Palak Paneer


Going out for dinner can often become an adventure for us. Since I will eat meat if it sounds like a dish I’d enjoy, menus can be a little bit more approachable. However, I am typically going to be eating with my husband or kids, so the menu has to include vegetarian fare that is appealing. Perhaps that’s why we eat so much Mexican food. But another cuisine that is extremely and deliciously vegetarian friendly is Indian food.

There are a couple places you can get decent Indian food around us, but by the time we have paid for four buffet style meals, added two beers or fresh chai or fresh lassis to the bill, these meals don’t come cheap.

As it turns out, one of my favorite dishes, palak paneer is not overly difficult to make. It comes together rather simply and quickly. The dish itself is based with a spiced, pureed spinach curry laden with cubes of fresh paneer cheese. Since we’re going to blanch the spinach before pureeing it, the color stays vibrant and brilliantly green. This dish is flavorful, but mild enough to be enjoyed by kids as well.

Palak Paneer

Serves 4-6 people


1 pound paneer cheese, cut into bite-sized cubes
1/4 cup canola or sunflower oil
1 1/2 pounds loose spinach leaves
2 tablespoons ghee or butter
2 tablespoons oil
1 large onion, diced
one 1-inch piece ginger, peeled and minced
4 cloves garlic, peeled and minced
1-2 green Serrano peppers, finely chopped *
2 teaspoons ground coriander
2 teaspoons ground cumin
1 teaspoon garam masala
scant 1/4 teaspoon asafoetida
1/4 teaspoon ground turmeric
1/4 teaspoon ground cloves
1 dried bay leaf
1/2 cup water
2 tablespoons heavy cream (optional)
salt and pepper

  •  If you prefer a milder heat, you can use Anaheim peppers in place of the Serrano peppers. If you DO use the Serrano, make sure to taste it before you add it to the dish, to make sure you don’t create something too spicy for you to enjoy.


Heat the 1/4-cup of oil in a large wok or heavy bottomed skillet to 350 degrees F. Gently lower the paneer cheese into the oil, in a single layer, occasionally stirring it around to brown the cubes on each side. Place the fried cheese on layers of paper towels to drain the excess oil. Continue cooking until all the cheese cubes have been fried.

Bring a large pot of water to a rolling boil. Work in batches to blanch the spinach. Drop in one or two handfuls of fresh spinach, cooking for 12-15 seconds. Remove immediately, and place either in ice water or run under cold water immediately. Set in a colander until needed.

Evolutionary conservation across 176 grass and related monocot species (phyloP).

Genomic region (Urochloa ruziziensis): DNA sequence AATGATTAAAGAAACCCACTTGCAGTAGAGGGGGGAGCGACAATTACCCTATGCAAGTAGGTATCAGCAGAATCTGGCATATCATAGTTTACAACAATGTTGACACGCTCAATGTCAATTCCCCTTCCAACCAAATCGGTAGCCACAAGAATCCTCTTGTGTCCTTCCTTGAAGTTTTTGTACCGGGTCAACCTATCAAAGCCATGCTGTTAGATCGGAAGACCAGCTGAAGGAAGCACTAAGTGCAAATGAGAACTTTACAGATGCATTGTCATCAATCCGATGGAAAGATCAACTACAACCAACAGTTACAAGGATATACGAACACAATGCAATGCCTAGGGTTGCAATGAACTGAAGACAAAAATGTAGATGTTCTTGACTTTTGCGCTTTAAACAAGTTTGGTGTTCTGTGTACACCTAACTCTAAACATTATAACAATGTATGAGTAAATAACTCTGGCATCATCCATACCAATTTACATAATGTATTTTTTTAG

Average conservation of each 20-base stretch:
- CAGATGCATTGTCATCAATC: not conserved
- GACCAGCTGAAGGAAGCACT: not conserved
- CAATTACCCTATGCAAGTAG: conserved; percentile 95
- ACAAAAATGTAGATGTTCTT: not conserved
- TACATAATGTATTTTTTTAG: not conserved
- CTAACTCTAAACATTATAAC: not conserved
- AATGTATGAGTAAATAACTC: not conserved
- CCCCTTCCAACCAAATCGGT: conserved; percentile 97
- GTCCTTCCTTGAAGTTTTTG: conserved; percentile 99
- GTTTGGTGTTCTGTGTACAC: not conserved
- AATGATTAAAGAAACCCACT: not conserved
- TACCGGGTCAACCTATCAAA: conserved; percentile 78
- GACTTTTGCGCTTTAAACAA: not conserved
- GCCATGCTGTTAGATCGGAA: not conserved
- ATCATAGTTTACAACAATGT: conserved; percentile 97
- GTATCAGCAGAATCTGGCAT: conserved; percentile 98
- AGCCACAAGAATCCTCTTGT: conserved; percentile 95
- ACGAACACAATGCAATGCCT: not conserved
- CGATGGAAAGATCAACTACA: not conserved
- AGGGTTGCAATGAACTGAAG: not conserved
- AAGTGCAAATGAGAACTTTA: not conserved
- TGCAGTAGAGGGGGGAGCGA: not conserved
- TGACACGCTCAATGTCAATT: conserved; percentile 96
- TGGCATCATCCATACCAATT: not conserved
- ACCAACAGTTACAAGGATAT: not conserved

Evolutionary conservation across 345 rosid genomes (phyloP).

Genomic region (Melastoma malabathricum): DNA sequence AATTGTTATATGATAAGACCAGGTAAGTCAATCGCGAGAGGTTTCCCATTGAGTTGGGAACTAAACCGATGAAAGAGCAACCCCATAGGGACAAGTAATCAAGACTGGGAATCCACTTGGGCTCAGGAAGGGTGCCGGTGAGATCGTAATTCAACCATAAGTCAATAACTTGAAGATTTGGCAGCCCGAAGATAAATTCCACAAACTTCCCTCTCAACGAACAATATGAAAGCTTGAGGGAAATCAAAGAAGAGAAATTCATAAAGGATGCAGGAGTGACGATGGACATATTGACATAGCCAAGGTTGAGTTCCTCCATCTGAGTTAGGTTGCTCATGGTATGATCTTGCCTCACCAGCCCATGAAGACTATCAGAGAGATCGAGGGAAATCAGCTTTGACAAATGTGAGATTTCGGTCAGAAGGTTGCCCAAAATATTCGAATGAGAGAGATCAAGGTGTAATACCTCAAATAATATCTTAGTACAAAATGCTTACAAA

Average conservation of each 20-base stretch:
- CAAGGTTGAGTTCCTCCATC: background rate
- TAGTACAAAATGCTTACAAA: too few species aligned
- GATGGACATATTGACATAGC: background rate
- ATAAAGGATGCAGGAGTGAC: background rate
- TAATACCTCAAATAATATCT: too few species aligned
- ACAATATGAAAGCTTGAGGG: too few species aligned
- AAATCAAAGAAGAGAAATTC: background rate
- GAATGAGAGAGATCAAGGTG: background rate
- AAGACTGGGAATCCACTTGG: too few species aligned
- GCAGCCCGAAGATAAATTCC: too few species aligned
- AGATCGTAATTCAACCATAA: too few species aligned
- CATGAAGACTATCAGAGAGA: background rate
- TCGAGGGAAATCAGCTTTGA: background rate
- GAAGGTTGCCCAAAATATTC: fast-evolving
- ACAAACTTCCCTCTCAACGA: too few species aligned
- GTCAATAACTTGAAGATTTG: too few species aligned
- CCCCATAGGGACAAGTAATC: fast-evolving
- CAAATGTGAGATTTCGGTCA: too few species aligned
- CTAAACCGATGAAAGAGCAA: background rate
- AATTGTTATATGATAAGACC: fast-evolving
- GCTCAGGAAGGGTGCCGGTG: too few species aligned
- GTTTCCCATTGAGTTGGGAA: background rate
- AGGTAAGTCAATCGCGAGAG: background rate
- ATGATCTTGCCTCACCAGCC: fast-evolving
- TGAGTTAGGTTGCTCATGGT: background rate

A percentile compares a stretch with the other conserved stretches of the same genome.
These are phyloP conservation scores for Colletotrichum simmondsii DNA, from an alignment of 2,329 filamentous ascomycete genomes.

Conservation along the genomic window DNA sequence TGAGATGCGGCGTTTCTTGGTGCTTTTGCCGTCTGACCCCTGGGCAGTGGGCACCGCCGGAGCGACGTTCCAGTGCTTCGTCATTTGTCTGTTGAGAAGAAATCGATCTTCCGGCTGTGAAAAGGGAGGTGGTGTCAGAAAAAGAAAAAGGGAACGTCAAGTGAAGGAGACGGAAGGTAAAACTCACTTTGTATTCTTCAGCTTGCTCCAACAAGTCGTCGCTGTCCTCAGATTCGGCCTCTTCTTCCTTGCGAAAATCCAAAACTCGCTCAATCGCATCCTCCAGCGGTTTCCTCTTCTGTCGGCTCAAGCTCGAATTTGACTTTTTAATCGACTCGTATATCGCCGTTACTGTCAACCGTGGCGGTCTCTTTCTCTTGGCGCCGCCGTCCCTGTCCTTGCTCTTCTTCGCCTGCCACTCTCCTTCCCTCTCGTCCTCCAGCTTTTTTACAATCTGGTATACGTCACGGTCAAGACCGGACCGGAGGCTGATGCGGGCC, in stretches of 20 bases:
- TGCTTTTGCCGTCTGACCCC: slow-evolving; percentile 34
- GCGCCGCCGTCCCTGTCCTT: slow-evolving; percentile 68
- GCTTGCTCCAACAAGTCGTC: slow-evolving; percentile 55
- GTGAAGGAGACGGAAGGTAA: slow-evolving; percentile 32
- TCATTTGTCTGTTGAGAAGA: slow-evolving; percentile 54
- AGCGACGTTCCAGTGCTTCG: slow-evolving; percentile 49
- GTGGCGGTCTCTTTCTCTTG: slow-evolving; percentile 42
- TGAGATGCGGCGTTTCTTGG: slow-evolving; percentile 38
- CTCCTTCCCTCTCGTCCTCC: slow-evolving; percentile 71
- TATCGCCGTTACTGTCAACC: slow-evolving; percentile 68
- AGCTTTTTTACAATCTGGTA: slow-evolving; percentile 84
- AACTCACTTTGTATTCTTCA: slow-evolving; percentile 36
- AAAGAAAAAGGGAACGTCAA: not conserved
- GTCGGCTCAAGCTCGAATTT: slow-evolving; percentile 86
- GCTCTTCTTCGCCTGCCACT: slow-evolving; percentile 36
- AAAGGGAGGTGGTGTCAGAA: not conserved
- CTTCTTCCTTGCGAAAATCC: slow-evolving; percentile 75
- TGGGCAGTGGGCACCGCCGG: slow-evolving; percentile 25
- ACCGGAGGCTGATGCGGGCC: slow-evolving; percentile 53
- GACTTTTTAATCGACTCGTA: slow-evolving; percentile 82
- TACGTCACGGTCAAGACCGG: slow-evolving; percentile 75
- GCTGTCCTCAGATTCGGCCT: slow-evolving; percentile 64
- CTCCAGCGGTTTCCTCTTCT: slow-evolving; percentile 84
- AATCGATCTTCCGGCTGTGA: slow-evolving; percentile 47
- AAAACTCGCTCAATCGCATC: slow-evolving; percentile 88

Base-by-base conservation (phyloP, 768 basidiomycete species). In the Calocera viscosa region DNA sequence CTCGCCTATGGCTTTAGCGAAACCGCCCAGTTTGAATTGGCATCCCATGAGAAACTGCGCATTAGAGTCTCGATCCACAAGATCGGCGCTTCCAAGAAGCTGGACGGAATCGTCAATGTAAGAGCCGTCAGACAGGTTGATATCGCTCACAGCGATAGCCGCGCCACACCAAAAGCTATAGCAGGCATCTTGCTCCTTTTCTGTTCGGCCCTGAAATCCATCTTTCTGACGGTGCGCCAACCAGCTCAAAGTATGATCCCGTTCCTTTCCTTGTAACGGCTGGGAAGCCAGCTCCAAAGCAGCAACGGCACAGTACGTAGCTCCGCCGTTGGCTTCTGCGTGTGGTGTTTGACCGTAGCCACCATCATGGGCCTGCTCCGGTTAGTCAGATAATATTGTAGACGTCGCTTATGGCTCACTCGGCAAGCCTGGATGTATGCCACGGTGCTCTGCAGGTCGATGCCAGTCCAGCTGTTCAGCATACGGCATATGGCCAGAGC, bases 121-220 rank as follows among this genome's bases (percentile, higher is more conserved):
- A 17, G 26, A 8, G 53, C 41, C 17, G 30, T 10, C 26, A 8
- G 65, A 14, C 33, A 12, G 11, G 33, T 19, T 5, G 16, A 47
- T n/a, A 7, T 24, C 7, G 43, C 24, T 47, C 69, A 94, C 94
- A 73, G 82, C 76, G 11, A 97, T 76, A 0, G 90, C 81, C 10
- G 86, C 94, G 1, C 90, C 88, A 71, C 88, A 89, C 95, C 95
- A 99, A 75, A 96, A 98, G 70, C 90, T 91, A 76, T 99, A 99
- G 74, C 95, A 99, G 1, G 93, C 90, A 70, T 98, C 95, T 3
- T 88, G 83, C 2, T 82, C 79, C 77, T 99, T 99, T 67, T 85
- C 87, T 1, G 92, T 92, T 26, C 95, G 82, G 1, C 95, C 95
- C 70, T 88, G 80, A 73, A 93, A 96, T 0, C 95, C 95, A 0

Drain whatever oil is leftover in your wok from frying the paneer.  Add the two tablespoons of ghee or butter plus the two tablespoons of oil into the wok. Add the diced onion, minced ginger, minced garlic and the chopped Serrano pepper. Cook over medium-high heat until the onion is translucent and the ingredients are fragrant.  Add the coriander, cumin, garam masala, asafoetida, turmeric and cloves, stirring to evenly distribute the spices.

In a blender or food processor, combine the ingredients from the wok with half of the spinach. Blend until smooth. Once the spinach mixture is smooth, pour it back into your wok. Bring back up to temperature over low heat.

While the spinach in the wok is heating back up, in your food processor or blender (no need to rinse it out), combine the remaining spinach, water, and cream if you’re using it. Blend until smooth. Pour this mixture into the wok, stirring to fully combine it with the spinach that’s already heating. Add the bay leaf to the spinach. Taste and add salt and pepper to your liking.


Gently fold the fried paneer into the spinach mixture. Once the palak paneer has reached a temperature hot enough to serve it (this  temperature is entirely up to your preference).  Serve with steamed rice, your favorite biryani, and/or fresh warm naan.

  • Sometimes spinach will take on a slightly bitter flavor, especially if it’s blended up. If you find your palak paneer to be a bit too bitter in flavor, adding some acid and/or sweetness will balance the dish out. Fresh citrus is a great acidic ingredient. I ended up adding about two tablespoons of fresh lemon juice to my dish and a tiny pinch of sugar, stirring it in to combine everything well. The bitterness went away immediately.



About Julie Hashimoto-McCreery

28 year old food blogger and writer.
This entry was posted in Dinner, Gluten-Free, Lunch, Meatless Monday, Vegetarian and tagged , , , , , , , , . Bookmark the permalink.

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